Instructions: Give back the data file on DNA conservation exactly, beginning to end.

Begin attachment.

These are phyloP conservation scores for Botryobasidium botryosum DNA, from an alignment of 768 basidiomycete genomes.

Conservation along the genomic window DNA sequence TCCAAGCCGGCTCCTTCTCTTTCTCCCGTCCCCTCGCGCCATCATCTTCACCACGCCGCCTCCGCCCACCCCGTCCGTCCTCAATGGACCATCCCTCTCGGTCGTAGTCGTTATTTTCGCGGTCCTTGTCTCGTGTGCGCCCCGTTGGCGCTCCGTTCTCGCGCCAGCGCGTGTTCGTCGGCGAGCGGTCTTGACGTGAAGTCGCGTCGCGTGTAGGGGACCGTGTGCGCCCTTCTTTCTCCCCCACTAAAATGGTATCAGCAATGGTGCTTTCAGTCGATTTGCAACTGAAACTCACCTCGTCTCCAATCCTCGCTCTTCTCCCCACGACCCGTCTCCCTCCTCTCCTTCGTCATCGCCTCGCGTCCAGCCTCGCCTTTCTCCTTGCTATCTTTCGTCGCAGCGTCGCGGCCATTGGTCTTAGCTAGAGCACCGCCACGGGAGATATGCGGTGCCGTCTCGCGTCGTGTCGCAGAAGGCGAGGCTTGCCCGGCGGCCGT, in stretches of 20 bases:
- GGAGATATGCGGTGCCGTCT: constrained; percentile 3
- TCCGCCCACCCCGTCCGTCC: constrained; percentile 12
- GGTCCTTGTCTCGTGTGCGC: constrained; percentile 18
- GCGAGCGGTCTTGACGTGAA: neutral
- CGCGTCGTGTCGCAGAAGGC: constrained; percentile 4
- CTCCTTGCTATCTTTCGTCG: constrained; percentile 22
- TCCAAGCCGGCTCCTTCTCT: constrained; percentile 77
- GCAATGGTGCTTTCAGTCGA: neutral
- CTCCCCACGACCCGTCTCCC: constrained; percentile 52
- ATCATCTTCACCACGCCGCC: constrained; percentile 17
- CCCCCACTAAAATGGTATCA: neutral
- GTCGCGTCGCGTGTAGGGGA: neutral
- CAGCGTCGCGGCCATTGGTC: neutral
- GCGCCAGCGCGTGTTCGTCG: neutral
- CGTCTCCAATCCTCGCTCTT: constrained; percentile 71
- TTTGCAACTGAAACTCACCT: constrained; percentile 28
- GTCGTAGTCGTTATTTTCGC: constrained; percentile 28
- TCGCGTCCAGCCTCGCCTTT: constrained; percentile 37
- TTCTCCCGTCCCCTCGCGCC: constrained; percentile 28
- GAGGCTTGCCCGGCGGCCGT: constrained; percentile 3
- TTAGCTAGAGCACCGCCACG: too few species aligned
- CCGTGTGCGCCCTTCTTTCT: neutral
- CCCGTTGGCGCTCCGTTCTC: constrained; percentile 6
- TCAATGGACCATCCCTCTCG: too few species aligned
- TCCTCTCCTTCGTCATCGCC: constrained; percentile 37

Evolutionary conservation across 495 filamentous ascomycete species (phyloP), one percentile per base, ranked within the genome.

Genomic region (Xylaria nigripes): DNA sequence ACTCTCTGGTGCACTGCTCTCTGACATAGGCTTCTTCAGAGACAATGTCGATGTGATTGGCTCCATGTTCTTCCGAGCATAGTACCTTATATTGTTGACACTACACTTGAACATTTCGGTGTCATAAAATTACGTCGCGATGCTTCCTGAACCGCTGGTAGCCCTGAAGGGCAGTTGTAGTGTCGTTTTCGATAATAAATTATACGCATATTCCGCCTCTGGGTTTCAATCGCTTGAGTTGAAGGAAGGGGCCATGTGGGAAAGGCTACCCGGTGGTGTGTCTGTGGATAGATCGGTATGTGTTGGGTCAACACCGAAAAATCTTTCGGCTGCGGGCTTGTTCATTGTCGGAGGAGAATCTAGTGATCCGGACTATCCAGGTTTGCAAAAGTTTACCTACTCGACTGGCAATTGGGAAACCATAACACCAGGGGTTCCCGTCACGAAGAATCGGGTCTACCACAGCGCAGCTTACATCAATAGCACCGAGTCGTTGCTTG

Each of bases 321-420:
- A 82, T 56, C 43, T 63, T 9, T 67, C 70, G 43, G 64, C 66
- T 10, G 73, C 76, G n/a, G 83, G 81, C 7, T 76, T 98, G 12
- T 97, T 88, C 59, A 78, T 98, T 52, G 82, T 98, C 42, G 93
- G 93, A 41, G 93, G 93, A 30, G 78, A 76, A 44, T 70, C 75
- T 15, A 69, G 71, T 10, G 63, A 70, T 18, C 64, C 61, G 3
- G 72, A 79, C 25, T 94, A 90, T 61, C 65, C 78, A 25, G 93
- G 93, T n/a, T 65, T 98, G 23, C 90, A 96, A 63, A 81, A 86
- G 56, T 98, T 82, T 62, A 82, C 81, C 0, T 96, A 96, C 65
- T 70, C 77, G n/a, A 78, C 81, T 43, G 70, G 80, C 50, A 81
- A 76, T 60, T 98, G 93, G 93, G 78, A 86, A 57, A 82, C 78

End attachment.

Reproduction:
These are phyloP conservation scores for Botryobasidium botryosum DNA, from an alignment of 768 basidiomycete genomes.

Conservation along the genomic window DNA sequence TCCAAGCCGGCTCCTTCTCTTTCTCCCGTCCCCTCGCGCCATCATCTTCACCACGCCGCCTCCGCCCACCCCGTCCGTCCTCAATGGACCATCCCTCTCGGTCGTAGTCGTTATTTTCGCGGTCCTTGTCTCGTGTGCGCCCCGTTGGCGCTCCGTTCTCGCGCCAGCGCGTGTTCGTCGGCGAGCGGTCTTGACGTGAAGTCGCGTCGCGTGTAGGGGACCGTGTGCGCCCTTCTTTCTCCCCCACTAAAATGGTATCAGCAATGGTGCTTTCAGTCGATTTGCAACTGAAACTCACCTCGTCTCCAATCCTCGCTCTTCTCCCCACGACCCGTCTCCCTCCTCTCCTTCGTCATCGCCTCGCGTCCAGCCTCGCCTTTCTCCTTGCTATCTTTCGTCGCAGCGTCGCGGCCATTGGTCTTAGCTAGAGCACCGCCACGGGAGATATGCGGTGCCGTCTCGCGTCGTGTCGCAGAAGGCGAGGCTTGCCCGGCGGCCGT, in stretches of 20 bases:
- GGAGATATGCGGTGCCGTCT: constrained; percentile 3
- TCCGCCCACCCCGTCCGTCC: constrained; percentile 12
- GGTCCTTGTCTCGTGTGCGC: constrained; percentile 18
- GCGAGCGGTCTTGACGTGAA: neutral
- CGCGTCGTGTCGCAGAAGGC: constrained; percentile 4
- CTCCTTGCTATCTTTCGTCG: constrained; percentile 22
- TCCAAGCCGGCTCCTTCTCT: constrained; percentile 77
- GCAATGGTGCTTTCAGTCGA: neutral
- CTCCCCACGACCCGTCTCCC: constrained; percentile 52
- ATCATCTTCACCACGCCGCC: constrained; percentile 17
- CCCCCACTAAAATGGTATCA: neutral
- GTCGCGTCGCGTGTAGGGGA: neutral
- CAGCGTCGCGGCCATTGGTC: neutral
- GCGCCAGCGCGTGTTCGTCG: neutral
- CGTCTCCAATCCTCGCTCTT: constrained; percentile 71
- TTTGCAACTGAAACTCACCT: constrained; percentile 28
- GTCGTAGTCGTTATTTTCGC: constrained; percentile 28
- TCGCGTCCAGCCTCGCCTTT: constrained; percentile 37
- TTCTCCCGTCCCCTCGCGCC: constrained; percentile 28
- GAGGCTTGCCCGGCGGCCGT: constrained; percentile 3
- TTAGCTAGAGCACCGCCACG: too few species aligned
- CCGTGTGCGCCCTTCTTTCT: neutral
- CCCGTTGGCGCTCCGTTCTC: constrained; percentile 6
- TCAATGGACCATCCCTCTCG: too few species aligned
- TCCTCTCCTTCGTCATCGCC: constrained; percentile 37

Evolutionary conservation across 495 filamentous ascomycete species (phyloP), one percentile per base, ranked within the genome.

Genomic region (Xylaria nigripes): DNA sequence ACTCTCTGGTGCACTGCTCTCTGACATAGGCTTCTTCAGAGACAATGTCGATGTGATTGGCTCCATGTTCTTCCGAGCATAGTACCTTATATTGTTGACACTACACTTGAACATTTCGGTGTCATAAAATTACGTCGCGATGCTTCCTGAACCGCTGGTAGCCCTGAAGGGCAGTTGTAGTGTCGTTTTCGATAATAAATTATACGCATATTCCGCCTCTGGGTTTCAATCGCTTGAGTTGAAGGAAGGGGCCATGTGGGAAAGGCTACCCGGTGGTGTGTCTGTGGATAGATCGGTATGTGTTGGGTCAACACCGAAAAATCTTTCGGCTGCGGGCTTGTTCATTGTCGGAGGAGAATCTAGTGATCCGGACTATCCAGGTTTGCAAAAGTTTACCTACTCGACTGGCAATTGGGAAACCATAACACCAGGGGTTCCCGTCACGAAGAATCGGGTCTACCACAGCGCAGCTTACATCAATAGCACCGAGTCGTTGCTTG

Each of bases 321-420:
- A 82, T 56, C 43, T 63, T 9, T 67, C 70, G 43, G 64, C 66
- T 10, G 73, C 76, G n/a, G 83, G 81, C 7, T 76, T 98, G 12
- T 97, T 88, C 59, A 78, T 98, T 52, G 82, T 98, C 42, G 93
- G 93, A 41, G 93, G 93, A 30, G 78, A 76, A 44, T 70, C 75
- T 15, A 69, G 71, T 10, G 63, A 70, T 18, C 64, C 61, G 3
- G 72, A 79, C 25, T 94, A 90, T 61, C 65, C 78, A 25, G 93
- G 93, T n/a, T 65, T 98, G 23, C 90, A 96, A 63, A 81, A 86
- G 56, T 98, T 82, T 62, A 82, C 81, C 0, T 96, A 96, C 65
- T 70, C 77, G n/a, A 78, C 81, T 43, G 70, G 80, C 50, A 81
- A 76, T 60, T 98, G 93, G 93, G 78, A 86, A 57, A 82, C 78